Read more here.

October 10, 2021 | Permalink | Comments (0)

Saturday, October 9, 2021

The Issue With Mississippi's Child Care Program And Pandemic Funds Might Help

From Winona Times:

Mississippi’s Child Care Development Fund is a federal block-grant program that provides child care assistance to working parents earning up to 85% of the state’s median income, $45,937 for a family of three.

Congress bumped Mississippi’s allocation up to around $90 million for 2018 and 2019, and the state received nearly $145 million in 2020 due to pandemic relief, allowing the state to serve an estimate of up to 30% of income-eligible kids currently. But advocates argue there are still tens of thousands of low-income children disconnected from any publicly available early childhood program.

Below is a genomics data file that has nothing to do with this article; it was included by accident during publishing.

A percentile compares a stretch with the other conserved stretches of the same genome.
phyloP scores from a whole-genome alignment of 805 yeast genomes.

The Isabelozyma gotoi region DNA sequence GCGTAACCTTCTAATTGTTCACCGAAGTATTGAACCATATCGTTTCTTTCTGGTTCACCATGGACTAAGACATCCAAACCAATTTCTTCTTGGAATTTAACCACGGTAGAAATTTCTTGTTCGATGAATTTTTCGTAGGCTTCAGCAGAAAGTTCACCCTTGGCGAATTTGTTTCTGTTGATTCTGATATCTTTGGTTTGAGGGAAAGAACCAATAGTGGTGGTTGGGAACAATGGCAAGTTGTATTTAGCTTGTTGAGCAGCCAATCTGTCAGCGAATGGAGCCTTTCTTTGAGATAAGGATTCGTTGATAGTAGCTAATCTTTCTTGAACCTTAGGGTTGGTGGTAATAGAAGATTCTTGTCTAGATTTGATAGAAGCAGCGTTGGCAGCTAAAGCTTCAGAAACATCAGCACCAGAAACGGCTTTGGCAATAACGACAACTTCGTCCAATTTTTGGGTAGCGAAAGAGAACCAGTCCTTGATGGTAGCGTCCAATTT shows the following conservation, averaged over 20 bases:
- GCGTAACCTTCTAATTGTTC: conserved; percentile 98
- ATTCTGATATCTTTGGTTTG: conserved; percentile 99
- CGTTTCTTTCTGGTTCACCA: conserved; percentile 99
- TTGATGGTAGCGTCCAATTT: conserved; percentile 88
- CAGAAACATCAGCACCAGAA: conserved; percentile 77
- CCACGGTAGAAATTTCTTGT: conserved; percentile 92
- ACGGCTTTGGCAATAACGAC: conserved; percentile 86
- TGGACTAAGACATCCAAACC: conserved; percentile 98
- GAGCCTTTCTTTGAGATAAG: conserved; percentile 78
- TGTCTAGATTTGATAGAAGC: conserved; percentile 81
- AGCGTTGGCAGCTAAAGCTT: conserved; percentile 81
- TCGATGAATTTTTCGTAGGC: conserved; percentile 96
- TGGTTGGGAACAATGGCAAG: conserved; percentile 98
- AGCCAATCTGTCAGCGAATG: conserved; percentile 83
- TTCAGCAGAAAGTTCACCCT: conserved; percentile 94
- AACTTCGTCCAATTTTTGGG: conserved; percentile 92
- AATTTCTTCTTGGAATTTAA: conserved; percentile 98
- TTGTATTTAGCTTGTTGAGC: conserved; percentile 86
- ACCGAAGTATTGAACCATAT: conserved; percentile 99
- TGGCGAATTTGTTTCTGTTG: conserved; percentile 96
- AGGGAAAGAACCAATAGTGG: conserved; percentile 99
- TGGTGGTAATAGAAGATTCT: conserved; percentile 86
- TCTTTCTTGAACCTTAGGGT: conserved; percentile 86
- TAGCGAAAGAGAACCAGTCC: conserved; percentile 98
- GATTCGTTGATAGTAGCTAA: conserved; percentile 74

One major issue with the child care program in Mississippi is that parents, typically single moms, are required to participate in the state’s child support system, using state-contracted attorneys to go after their spouses in court. In essence, this process leads to child care vouchers being denied or lost. While single moms are facing stress from the workforce since pandemic, more children need help from the pandemic funds.

Read more here.

October 9, 2021 | Permalink | Comments (0)

Friday, October 8, 2021

Division Of Property Among Unmarried Couples

From Investopedia:

Following the pandemic, the number of never-married young adults is likely to break new records. With the trend of fewer young adults getting married, property division becomes a concern for relationship breakups. Property division upon "divorce" of unmarried couples is different than it for married couples, though.